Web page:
Reply

  9. [...] Guardian runs some numbers and asks: Is there a correlation between possession and winning in [...]

    Reply

  10. Posted by Jim on 2011/10/18 at 7:28 AM

    Possession as an indicator of winning depends on playing style (e.g., Barca). For teams like Stoke City or Chivas USA, possession isn’t their style. Doing regression analysis on numerous variables where data is available can be done fairly easily (assuming you know stats and have Excel or other analytical tool).

    Correlation is where I think this sort of analysis makes sense. That is, how closely does one variable (say possession) correlate (influence) another (such as scoring). You can do that across multiple variables (multivariate analysis).

    Unlike American football or baseball, soccer is free flowing as opposed to set play after set play and exacting patterns. Players can interchange positions, are all over the pitch, people coming at you all the time, switch back and forth between offense and defense constantly . . . it’s organized chaos.

    As such, difficult to measure as little nuiances that arent’ measured – like “understanding” among players, eye contact, body positioning, timing of run, clever pass, and so on . . . . influence scoring and winning. Remember this mental ability in soccer has to be done at speed, little time on the ball, people coming at you full speed, dynamics of the specific play are continually changing as people are constantly moving, and ability to adjust to imprecisions of passing or crosses. Difficult stuff!!! And that’s why I love football/futbol/soccer soooooo much! American football and baseball are mind numbing. Like watching Napoleon putting his army through troop movement: slow, methodical, and boring.

    In the end, soccer is too complex to analyze statistically to a deep level. Collectively, factors such as ball possession (percentage), passing accuracy, number of passes, and shots on goal may be biggest indicators. But of course, there are occasional antidotes: such as when Inter beat Barca in Champions League.

    Reply

  11. Posted by Steve H on 2011/10/18 at 9:58 AM

    Would it be possible to run the numbers based on the score? In other words, for the top four teams, how is their possession like when the game is tied? If they have more possession, are they more likely to score? Less likely? Any correlation at all?

    Similarly, if a team is down or up by a goal, is there any correlation between percentage of possession and likelihood of scoring next?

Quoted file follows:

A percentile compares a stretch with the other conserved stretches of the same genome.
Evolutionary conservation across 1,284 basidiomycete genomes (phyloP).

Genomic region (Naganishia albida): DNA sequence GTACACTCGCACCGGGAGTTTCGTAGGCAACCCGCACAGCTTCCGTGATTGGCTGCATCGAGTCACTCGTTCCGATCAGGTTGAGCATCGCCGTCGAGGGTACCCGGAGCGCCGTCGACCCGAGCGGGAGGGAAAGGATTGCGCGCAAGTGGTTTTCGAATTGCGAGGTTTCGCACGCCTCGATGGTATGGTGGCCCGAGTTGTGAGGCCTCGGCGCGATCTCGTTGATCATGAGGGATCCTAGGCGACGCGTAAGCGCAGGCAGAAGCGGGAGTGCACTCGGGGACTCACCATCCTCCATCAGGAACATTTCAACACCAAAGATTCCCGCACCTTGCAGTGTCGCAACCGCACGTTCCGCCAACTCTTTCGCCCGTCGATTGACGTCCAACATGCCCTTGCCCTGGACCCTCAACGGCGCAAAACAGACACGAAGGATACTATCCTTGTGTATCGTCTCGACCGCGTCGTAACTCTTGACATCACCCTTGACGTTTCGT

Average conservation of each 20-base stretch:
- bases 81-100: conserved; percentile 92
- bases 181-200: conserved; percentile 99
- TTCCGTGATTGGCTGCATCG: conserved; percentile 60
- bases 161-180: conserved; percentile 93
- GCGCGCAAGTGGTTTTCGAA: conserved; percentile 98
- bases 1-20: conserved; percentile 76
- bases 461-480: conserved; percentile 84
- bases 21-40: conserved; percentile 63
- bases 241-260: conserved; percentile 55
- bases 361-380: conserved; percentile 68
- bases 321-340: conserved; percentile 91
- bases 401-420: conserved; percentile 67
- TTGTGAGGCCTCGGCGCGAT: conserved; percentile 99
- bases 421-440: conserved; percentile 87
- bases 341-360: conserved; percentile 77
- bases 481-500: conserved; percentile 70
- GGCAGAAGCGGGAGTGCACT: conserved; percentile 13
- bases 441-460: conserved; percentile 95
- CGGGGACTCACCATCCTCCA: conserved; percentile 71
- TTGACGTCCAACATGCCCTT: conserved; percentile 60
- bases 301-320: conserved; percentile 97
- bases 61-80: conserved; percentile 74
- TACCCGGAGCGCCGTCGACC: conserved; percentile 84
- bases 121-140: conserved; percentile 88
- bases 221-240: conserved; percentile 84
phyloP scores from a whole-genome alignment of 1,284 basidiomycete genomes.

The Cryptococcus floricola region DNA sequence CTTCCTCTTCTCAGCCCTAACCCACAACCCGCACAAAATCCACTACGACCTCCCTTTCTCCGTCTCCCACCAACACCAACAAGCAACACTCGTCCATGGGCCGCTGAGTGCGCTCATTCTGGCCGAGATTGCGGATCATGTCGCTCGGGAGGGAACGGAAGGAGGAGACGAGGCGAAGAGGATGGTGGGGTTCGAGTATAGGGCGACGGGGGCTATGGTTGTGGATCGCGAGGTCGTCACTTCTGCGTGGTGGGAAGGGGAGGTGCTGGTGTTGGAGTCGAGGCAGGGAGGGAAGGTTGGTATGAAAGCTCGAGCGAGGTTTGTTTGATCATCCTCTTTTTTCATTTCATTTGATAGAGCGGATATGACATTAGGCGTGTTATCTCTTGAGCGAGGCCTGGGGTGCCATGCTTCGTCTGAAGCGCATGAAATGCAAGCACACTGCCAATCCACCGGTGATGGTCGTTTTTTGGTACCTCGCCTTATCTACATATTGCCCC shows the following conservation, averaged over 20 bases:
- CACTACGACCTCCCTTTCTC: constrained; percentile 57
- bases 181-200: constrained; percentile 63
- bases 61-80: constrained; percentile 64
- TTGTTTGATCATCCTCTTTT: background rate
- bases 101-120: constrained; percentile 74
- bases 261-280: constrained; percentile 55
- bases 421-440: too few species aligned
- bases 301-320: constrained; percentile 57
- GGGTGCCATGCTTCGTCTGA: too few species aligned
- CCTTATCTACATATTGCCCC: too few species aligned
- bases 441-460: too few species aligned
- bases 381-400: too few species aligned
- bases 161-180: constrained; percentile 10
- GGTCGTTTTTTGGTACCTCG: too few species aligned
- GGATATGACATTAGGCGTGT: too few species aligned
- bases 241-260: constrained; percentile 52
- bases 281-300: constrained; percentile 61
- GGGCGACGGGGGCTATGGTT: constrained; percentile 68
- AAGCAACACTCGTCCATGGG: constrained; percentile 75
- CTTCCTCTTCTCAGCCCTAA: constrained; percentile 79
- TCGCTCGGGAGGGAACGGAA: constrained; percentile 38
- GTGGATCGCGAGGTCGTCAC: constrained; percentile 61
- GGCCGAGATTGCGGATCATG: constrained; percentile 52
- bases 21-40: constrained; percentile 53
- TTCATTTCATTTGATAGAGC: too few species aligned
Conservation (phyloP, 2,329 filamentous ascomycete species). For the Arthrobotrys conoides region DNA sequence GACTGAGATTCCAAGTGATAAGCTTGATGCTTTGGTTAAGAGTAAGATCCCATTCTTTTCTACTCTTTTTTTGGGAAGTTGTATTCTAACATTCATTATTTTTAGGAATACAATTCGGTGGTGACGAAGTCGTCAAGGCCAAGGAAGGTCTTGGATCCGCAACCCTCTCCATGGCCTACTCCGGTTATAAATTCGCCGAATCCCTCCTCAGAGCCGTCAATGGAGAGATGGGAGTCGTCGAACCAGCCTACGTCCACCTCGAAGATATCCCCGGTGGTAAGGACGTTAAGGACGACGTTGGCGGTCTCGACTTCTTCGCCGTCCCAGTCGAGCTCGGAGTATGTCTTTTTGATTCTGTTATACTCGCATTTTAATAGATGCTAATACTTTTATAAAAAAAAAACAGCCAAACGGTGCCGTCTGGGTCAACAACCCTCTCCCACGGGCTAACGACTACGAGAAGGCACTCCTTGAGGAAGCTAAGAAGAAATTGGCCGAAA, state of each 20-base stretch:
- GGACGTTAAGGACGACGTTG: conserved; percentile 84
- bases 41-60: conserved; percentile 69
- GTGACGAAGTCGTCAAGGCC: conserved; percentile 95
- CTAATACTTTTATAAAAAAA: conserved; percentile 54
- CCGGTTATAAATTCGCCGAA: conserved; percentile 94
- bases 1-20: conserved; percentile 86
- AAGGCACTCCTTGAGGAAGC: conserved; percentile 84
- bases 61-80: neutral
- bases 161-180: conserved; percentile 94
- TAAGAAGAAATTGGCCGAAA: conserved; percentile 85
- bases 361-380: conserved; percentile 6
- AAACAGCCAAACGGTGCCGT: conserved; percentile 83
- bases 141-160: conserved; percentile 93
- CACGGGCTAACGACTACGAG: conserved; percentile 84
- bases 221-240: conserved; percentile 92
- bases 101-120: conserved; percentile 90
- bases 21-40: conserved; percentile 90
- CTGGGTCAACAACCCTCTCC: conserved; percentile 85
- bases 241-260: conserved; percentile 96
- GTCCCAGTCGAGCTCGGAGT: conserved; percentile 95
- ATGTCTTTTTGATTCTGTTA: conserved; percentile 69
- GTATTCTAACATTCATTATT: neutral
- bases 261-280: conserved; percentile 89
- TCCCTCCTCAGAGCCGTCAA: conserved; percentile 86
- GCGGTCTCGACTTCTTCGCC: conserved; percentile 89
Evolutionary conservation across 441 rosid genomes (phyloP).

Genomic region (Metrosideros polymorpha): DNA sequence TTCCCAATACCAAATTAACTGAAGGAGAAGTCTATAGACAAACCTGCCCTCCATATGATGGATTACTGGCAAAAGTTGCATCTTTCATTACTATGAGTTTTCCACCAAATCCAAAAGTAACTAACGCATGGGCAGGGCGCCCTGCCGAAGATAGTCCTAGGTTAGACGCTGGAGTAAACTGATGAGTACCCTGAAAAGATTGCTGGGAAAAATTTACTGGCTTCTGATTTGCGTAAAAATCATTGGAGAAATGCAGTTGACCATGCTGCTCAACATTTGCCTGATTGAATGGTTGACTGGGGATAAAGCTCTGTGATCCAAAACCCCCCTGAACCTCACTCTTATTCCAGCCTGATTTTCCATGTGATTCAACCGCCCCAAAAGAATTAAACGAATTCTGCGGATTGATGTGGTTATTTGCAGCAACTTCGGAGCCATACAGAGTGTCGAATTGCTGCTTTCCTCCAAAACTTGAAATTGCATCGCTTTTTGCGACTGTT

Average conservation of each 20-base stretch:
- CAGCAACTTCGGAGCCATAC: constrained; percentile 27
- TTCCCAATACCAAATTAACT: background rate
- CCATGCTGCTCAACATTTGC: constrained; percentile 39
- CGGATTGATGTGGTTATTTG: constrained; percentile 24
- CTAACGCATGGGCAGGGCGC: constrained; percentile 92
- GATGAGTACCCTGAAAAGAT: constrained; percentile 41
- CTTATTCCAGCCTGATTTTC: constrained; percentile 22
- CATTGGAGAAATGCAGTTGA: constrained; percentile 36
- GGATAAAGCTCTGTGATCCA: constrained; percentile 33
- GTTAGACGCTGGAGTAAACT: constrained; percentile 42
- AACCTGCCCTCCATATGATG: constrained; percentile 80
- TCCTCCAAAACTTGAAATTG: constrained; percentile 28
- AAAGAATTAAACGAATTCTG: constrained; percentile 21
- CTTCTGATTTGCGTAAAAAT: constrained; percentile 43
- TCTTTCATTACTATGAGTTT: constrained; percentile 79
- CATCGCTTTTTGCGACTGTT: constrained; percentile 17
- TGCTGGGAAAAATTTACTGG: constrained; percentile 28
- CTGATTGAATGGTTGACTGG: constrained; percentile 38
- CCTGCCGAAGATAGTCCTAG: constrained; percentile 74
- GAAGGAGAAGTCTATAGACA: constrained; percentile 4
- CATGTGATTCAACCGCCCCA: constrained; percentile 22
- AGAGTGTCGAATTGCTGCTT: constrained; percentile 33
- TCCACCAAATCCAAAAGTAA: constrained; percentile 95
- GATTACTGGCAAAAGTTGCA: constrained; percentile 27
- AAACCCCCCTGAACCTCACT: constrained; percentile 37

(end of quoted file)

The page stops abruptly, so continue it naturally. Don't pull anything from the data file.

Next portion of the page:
Reply

  12. Posted by Jim on 2011/10/18 at 12:34 PM

    Steve H,
    The answer is yes. As long as there’s data, regression can be performed between any two or more variables. Whether they are correlated or not will also come out in the analysis. In the end, you could determine which variables had most impact (correlation) to winning or scoring.

    Reply

  13. Posted by Damon on 2011/10/18 at 1:21 PM

    I think it would be more interesting to look at what the possession stats were up until the first goal of the game.

    Reply

  14. Posted by chad on 2011/10/18 at 2:41 PM

    I often hear that stats are of less use in analysing soccer, since the game is so free flowing. No doubt. But why aren’t there more set plays in soccer (even when not in a dead ball situation)? Isn’t the flip side of playing against an organised defense that you should be able to anticipate where they will be playing when the ball is in certain positions? Anybody out there played high level soccer? Are set pieces really the only time that teams run plays? On a somewhat similar note, it seems to me that very few of the US Nats have a good understanding with each other no matter how talented they are. When I watched Italy in 2006, the forwards knew when to start their runs b/c they could anticipate that over the top 9-iron chip from Pirlo, even if Pirlo was facing the sideline and not making eye contact. Other than Jermaine Jones to Jozy in Chicago (I think), we’ve missed that sort of quick hitting strike based on 2 players understanding each other…. almost like a set play.

    Reply

  15. Advantage in possession needs to be read in conjunction with territorial advantage – having lots of possession with a large territorial advantage equals attacking pressure. Having possession in your own half does not. So time of possession in the attacking third might be a better measure. Would be interesting to look at possession and territorial advantage in smaller slices of the game, such as the 10 minutes before a goal is scored.

    Also gets at the types of goals scored in MLS. MLS has few players that have the skill set to unpick a tightly packed defense, so a lot of goals are scored just after possession is exchanged – that would be something to look at too – the average time after change of possession before a goal is scored.

    Reply

  16. [...] Soccer Statistically and Chimu Solutions (here and here) have looked at data from the MLS, and found that teams are actually more successful in matches [...]

    Reply

  17. [...] Shin Guardian: More Possession, More Winning? [...]